At the Nuclear Security Summit in The Hague on Monday, President Obama and other world leaders participated in a hypothetical exercise playing out what they would do if terrorists gained nuclear weapons. The event was secret because the leaders were developing actual protocols for this eventuality, but none of the leaders refused to participate on the grounds that it was a “hypothetical.”
We are in the middle of a renewed conversation about American foreign policy. Whether a president's perceived strength or weakness invites aggression from other countries is open for debate again in a way that it hasn't been since the Iraq invasion. As we evaluate the candidates hoping to succeed the president in 2017, the NSS exercise offers an excellent model for actually learning about how a candidate thinks and acts. In fact, American politics would be much better off if hypothetical, role-playing scenarios replaced rhetorical claims about strength and weakness.
Candidates hate hypothetical questions, which is why we know that more hypotheticals would improve politics. As Michael Kinsley wrote, “by labeling a question as ‘hypothetical,’ politicians and government officials feel they are entitled to duck it without looking like they have something to hide. They even seem to want credit for maintaining high standards by keeping this virus from corrupting the political discussion.” But you can't duck hypotheticals as president. A president spends considerable time in his day evaluating the outcome of certain actions and trying to anticipate various kinds of calamities.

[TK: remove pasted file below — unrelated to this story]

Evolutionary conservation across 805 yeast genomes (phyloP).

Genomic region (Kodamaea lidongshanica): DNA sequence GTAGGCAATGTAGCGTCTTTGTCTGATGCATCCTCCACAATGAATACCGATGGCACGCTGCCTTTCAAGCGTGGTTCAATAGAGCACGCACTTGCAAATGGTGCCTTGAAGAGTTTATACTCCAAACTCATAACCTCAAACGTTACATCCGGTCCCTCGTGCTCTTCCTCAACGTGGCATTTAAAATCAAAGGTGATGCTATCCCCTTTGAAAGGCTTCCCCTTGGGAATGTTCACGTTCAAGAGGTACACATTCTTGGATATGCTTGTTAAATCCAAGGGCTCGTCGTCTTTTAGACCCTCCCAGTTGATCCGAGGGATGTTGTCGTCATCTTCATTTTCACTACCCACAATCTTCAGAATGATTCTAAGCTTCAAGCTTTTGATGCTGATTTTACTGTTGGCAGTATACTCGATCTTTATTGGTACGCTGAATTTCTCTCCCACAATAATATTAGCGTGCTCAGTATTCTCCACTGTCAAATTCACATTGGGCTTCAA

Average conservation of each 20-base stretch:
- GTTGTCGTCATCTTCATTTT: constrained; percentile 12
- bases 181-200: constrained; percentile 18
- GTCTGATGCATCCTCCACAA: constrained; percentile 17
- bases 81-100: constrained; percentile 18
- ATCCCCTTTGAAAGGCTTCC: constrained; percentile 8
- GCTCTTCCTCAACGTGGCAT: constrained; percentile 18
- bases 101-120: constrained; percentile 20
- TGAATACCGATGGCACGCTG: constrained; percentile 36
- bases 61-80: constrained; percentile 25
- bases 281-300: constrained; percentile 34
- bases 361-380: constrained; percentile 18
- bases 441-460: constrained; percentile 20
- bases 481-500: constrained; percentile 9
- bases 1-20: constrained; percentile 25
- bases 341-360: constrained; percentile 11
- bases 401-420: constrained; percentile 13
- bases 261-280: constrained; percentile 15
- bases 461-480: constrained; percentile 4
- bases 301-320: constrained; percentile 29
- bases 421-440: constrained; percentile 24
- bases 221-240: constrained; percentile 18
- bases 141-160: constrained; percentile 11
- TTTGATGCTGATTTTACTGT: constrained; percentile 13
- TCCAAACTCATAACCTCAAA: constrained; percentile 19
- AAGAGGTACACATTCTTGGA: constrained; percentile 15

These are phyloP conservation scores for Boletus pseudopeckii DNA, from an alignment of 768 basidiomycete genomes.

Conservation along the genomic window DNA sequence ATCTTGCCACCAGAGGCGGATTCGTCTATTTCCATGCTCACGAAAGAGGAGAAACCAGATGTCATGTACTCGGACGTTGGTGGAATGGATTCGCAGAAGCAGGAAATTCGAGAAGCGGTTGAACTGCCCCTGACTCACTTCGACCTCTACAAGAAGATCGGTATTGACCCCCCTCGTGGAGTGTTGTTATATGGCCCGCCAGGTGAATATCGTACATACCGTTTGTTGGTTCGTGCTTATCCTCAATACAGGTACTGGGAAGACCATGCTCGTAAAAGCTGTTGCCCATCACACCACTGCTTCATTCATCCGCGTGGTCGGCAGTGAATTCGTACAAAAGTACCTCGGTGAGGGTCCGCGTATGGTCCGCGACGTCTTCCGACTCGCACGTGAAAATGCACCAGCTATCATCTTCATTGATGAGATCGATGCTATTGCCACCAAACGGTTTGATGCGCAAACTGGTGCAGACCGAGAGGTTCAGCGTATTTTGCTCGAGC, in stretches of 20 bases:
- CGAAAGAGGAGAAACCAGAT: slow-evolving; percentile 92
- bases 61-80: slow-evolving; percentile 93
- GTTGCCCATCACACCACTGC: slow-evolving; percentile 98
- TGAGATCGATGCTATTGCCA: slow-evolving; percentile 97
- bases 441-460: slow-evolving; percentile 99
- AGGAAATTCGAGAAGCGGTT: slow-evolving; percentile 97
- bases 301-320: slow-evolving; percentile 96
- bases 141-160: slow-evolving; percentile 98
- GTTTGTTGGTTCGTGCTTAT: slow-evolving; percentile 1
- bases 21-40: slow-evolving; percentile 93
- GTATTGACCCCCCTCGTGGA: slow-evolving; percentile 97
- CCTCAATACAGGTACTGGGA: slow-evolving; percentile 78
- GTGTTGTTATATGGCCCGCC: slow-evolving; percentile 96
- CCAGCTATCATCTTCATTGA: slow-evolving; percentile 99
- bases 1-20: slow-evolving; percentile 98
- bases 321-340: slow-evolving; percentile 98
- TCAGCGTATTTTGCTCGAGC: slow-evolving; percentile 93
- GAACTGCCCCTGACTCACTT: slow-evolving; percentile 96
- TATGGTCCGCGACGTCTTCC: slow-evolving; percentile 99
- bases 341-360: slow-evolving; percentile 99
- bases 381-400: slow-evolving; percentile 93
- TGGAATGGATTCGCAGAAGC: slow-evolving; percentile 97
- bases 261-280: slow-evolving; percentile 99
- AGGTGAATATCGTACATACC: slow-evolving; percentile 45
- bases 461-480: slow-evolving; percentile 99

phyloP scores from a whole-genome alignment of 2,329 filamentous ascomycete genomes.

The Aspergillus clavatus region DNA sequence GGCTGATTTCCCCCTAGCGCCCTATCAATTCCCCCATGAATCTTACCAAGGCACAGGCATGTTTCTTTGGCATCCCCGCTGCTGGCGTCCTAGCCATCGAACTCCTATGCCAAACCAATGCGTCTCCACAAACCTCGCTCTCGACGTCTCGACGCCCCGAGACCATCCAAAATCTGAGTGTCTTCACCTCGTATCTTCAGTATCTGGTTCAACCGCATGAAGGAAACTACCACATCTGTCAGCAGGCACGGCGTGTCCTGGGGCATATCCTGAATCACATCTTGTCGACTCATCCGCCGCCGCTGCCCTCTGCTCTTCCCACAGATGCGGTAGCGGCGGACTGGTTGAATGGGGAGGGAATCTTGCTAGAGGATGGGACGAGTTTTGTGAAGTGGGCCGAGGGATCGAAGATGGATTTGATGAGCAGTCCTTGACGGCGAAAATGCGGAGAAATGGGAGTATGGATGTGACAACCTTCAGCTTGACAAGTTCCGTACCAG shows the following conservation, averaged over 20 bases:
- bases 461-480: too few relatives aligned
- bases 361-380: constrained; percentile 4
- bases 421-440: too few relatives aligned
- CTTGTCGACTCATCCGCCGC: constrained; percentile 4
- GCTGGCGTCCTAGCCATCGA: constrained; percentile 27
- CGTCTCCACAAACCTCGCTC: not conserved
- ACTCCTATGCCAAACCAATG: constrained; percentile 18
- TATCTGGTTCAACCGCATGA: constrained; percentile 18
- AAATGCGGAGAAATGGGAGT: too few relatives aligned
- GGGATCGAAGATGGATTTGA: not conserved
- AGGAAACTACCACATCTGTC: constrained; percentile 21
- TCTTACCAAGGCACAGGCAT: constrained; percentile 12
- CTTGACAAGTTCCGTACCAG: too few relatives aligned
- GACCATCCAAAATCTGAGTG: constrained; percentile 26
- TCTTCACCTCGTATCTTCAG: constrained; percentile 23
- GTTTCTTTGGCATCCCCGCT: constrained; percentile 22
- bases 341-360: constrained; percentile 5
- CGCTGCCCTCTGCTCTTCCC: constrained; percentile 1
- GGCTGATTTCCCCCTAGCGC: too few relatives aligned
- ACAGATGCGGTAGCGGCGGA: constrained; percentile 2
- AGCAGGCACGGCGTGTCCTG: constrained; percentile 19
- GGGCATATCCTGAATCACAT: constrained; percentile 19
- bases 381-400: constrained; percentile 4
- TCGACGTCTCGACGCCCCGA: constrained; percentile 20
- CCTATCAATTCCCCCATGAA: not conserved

When the Obama administration couldn't envision what would happen when its health care website collapsed, the president and his team were judged harshly, as they should have been. It wasn’t that they engaged in a hypothetical and made the wrong call. They hadn’t engaged in the hypothetical at all. It’s not that they made a mistake. It’s that they had their heads in the sand.
Electoral politics is practically the only situation in the world where you get to be righteous about—and rewarded for—avoiding a hypothetical. At almost every major company, the job interview process requires evaluating hypothetical situations. At Google, it's the most important question, as Laszlo Bock, the senior vice president of people operations for Google, told Thomas Friedman: “For every job, though, the No. 1 thing we look for is general cognitive ability, and it’s not I.Q. It’s learning ability. It’s the ability to process on the fly. It’s the ability to pull together disparate bits of information.” These are the attributes a candidate would demonstrate by answering hypothetical questions, showing us how they would think in real time, what questions they would ask of the experts and how they order things in their world. Anyone can distribute sound bites. This requires thinking.
It a perfect world (OK, my perfect world) we'd get candidates to engage in a protracted hypothetical of the kind Fred Friendly used to run on PBS. But since that will never happen, we should at least be able to get candidates to engage in hypotheticals for the purpose of showing us what questions they would ask and explaining to us why they would ask them. We can never know the truly presidential qualities that are required in foreign policy—Does the candidate like to cope with trouble? Can she handle uncertainty? Is he cold and calculating—but by poking around in this area we can at least increase what little we know about how they actually think.
Getting answers to hypothetical questions is particularly important in foreign policy because when voters hand over the keys they're giving the president enormous unchecked power. Congress can do little—if its members even know the full extent of what the president is up to. And the consequences for foreign policy failure are worse. As Kennedy used to say, domestic policy can only defeat us, foreign policy can kill us.
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